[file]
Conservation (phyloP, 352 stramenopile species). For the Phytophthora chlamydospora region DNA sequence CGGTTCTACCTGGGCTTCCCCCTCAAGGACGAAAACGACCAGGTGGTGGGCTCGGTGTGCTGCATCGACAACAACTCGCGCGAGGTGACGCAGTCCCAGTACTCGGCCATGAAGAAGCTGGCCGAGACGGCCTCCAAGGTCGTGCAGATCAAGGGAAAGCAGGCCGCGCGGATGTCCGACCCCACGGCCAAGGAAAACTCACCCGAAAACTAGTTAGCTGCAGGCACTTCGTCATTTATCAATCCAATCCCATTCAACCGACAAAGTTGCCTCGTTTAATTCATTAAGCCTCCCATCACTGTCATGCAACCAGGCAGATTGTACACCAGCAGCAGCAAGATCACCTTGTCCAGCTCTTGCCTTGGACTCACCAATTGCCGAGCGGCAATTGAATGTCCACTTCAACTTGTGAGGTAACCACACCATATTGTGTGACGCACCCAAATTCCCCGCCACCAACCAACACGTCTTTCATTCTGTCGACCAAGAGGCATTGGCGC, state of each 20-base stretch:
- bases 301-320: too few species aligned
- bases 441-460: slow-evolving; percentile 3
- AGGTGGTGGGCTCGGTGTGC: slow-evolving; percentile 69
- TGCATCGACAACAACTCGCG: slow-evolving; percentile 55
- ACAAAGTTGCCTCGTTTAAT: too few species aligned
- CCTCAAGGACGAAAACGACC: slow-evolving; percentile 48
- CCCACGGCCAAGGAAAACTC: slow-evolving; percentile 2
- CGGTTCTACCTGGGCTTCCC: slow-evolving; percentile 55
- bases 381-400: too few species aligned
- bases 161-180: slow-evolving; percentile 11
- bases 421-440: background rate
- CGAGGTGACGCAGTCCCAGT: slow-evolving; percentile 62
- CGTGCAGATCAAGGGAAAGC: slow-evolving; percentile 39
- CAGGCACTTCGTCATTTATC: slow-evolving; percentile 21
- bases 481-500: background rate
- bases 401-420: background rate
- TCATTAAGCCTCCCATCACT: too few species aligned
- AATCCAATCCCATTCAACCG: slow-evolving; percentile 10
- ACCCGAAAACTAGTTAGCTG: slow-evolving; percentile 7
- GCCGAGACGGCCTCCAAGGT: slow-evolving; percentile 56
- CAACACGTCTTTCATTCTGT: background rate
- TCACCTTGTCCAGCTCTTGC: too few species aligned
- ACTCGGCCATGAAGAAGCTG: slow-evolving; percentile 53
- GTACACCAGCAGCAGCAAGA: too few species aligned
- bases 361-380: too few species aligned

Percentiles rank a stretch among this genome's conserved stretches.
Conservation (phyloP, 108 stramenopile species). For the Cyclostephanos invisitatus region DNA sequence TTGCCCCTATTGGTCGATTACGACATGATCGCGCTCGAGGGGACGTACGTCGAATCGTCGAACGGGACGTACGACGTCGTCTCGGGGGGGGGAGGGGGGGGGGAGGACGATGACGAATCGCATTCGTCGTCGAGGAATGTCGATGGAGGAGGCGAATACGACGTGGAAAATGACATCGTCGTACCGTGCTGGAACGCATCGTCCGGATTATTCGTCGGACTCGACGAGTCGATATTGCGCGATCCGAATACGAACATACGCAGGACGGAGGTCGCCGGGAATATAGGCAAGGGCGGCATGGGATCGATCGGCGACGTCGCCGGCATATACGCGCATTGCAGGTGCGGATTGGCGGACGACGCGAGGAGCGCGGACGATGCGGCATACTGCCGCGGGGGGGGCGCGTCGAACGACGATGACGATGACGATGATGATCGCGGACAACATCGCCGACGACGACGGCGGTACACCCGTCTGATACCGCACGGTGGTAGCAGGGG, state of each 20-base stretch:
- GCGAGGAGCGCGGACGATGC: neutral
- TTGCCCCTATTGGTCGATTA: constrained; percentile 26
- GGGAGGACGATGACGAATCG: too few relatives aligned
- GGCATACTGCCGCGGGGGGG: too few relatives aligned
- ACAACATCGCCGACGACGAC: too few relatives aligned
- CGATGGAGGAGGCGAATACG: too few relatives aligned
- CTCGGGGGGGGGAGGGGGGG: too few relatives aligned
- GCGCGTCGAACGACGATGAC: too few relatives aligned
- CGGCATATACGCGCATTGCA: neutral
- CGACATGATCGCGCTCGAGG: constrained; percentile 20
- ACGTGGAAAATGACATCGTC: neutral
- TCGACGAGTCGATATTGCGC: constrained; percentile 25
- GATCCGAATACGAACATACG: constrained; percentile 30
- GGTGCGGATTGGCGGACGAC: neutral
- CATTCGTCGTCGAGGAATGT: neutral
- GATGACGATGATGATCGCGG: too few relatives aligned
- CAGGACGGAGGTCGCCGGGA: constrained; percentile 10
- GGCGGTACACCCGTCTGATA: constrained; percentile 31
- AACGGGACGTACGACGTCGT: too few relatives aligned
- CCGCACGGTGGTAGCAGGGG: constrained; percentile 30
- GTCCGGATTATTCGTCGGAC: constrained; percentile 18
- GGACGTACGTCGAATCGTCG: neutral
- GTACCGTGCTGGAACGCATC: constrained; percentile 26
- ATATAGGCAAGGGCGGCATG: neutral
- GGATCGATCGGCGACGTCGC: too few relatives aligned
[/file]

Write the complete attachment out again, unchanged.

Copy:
Conservation (phyloP, 352 stramenopile species). For the Phytophthora chlamydospora region DNA sequence CGGTTCTACCTGGGCTTCCCCCTCAAGGACGAAAACGACCAGGTGGTGGGCTCGGTGTGCTGCATCGACAACAACTCGCGCGAGGTGACGCAGTCCCAGTACTCGGCCATGAAGAAGCTGGCCGAGACGGCCTCCAAGGTCGTGCAGATCAAGGGAAAGCAGGCCGCGCGGATGTCCGACCCCACGGCCAAGGAAAACTCACCCGAAAACTAGTTAGCTGCAGGCACTTCGTCATTTATCAATCCAATCCCATTCAACCGACAAAGTTGCCTCGTTTAATTCATTAAGCCTCCCATCACTGTCATGCAACCAGGCAGATTGTACACCAGCAGCAGCAAGATCACCTTGTCCAGCTCTTGCCTTGGACTCACCAATTGCCGAGCGGCAATTGAATGTCCACTTCAACTTGTGAGGTAACCACACCATATTGTGTGACGCACCCAAATTCCCCGCCACCAACCAACACGTCTTTCATTCTGTCGACCAAGAGGCATTGGCGC, state of each 20-base stretch:
- bases 301-320: too few species aligned
- bases 441-460: slow-evolving; percentile 3
- AGGTGGTGGGCTCGGTGTGC: slow-evolving; percentile 69
- TGCATCGACAACAACTCGCG: slow-evolving; percentile 55
- ACAAAGTTGCCTCGTTTAAT: too few species aligned
- CCTCAAGGACGAAAACGACC: slow-evolving; percentile 48
- CCCACGGCCAAGGAAAACTC: slow-evolving; percentile 2
- CGGTTCTACCTGGGCTTCCC: slow-evolving; percentile 55
- bases 381-400: too few species aligned
- bases 161-180: slow-evolving; percentile 11
- bases 421-440: background rate
- CGAGGTGACGCAGTCCCAGT: slow-evolving; percentile 62
- CGTGCAGATCAAGGGAAAGC: slow-evolving; percentile 39
- CAGGCACTTCGTCATTTATC: slow-evolving; percentile 21
- bases 481-500: background rate
- bases 401-420: background rate
- TCATTAAGCCTCCCATCACT: too few species aligned
- AATCCAATCCCATTCAACCG: slow-evolving; percentile 10
- ACCCGAAAACTAGTTAGCTG: slow-evolving; percentile 7
- GCCGAGACGGCCTCCAAGGT: slow-evolving; percentile 56
- CAACACGTCTTTCATTCTGT: background rate
- TCACCTTGTCCAGCTCTTGC: too few species aligned
- ACTCGGCCATGAAGAAGCTG: slow-evolving; percentile 53
- GTACACCAGCAGCAGCAAGA: too few species aligned
- bases 361-380: too few species aligned

Percentiles rank a stretch among this genome's conserved stretches.
Conservation (phyloP, 108 stramenopile species). For the Cyclostephanos invisitatus region DNA sequence TTGCCCCTATTGGTCGATTACGACATGATCGCGCTCGAGGGGACGTACGTCGAATCGTCGAACGGGACGTACGACGTCGTCTCGGGGGGGGGAGGGGGGGGGGAGGACGATGACGAATCGCATTCGTCGTCGAGGAATGTCGATGGAGGAGGCGAATACGACGTGGAAAATGACATCGTCGTACCGTGCTGGAACGCATCGTCCGGATTATTCGTCGGACTCGACGAGTCGATATTGCGCGATCCGAATACGAACATACGCAGGACGGAGGTCGCCGGGAATATAGGCAAGGGCGGCATGGGATCGATCGGCGACGTCGCCGGCATATACGCGCATTGCAGGTGCGGATTGGCGGACGACGCGAGGAGCGCGGACGATGCGGCATACTGCCGCGGGGGGGGCGCGTCGAACGACGATGACGATGACGATGATGATCGCGGACAACATCGCCGACGACGACGGCGGTACACCCGTCTGATACCGCACGGTGGTAGCAGGGG, state of each 20-base stretch:
- GCGAGGAGCGCGGACGATGC: neutral
- TTGCCCCTATTGGTCGATTA: constrained; percentile 26
- GGGAGGACGATGACGAATCG: too few relatives aligned
- GGCATACTGCCGCGGGGGGG: too few relatives aligned
- ACAACATCGCCGACGACGAC: too few relatives aligned
- CGATGGAGGAGGCGAATACG: too few relatives aligned
- CTCGGGGGGGGGAGGGGGGG: too few relatives aligned
- GCGCGTCGAACGACGATGAC: too few relatives aligned
- CGGCATATACGCGCATTGCA: neutral
- CGACATGATCGCGCTCGAGG: constrained; percentile 20
- ACGTGGAAAATGACATCGTC: neutral
- TCGACGAGTCGATATTGCGC: constrained; percentile 25
- GATCCGAATACGAACATACG: constrained; percentile 30
- GGTGCGGATTGGCGGACGAC: neutral
- CATTCGTCGTCGAGGAATGT: neutral
- GATGACGATGATGATCGCGG: too few relatives aligned
- CAGGACGGAGGTCGCCGGGA: constrained; percentile 10
- GGCGGTACACCCGTCTGATA: constrained; percentile 31
- AACGGGACGTACGACGTCGT: too few relatives aligned
- CCGCACGGTGGTAGCAGGGG: constrained; percentile 30
- GTCCGGATTATTCGTCGGAC: constrained; percentile 18
- GGACGTACGTCGAATCGTCG: neutral
- GTACCGTGCTGGAACGCATC: constrained; percentile 26
- ATATAGGCAAGGGCGGCATG: neutral
- GGATCGATCGGCGACGTCGC: too few relatives aligned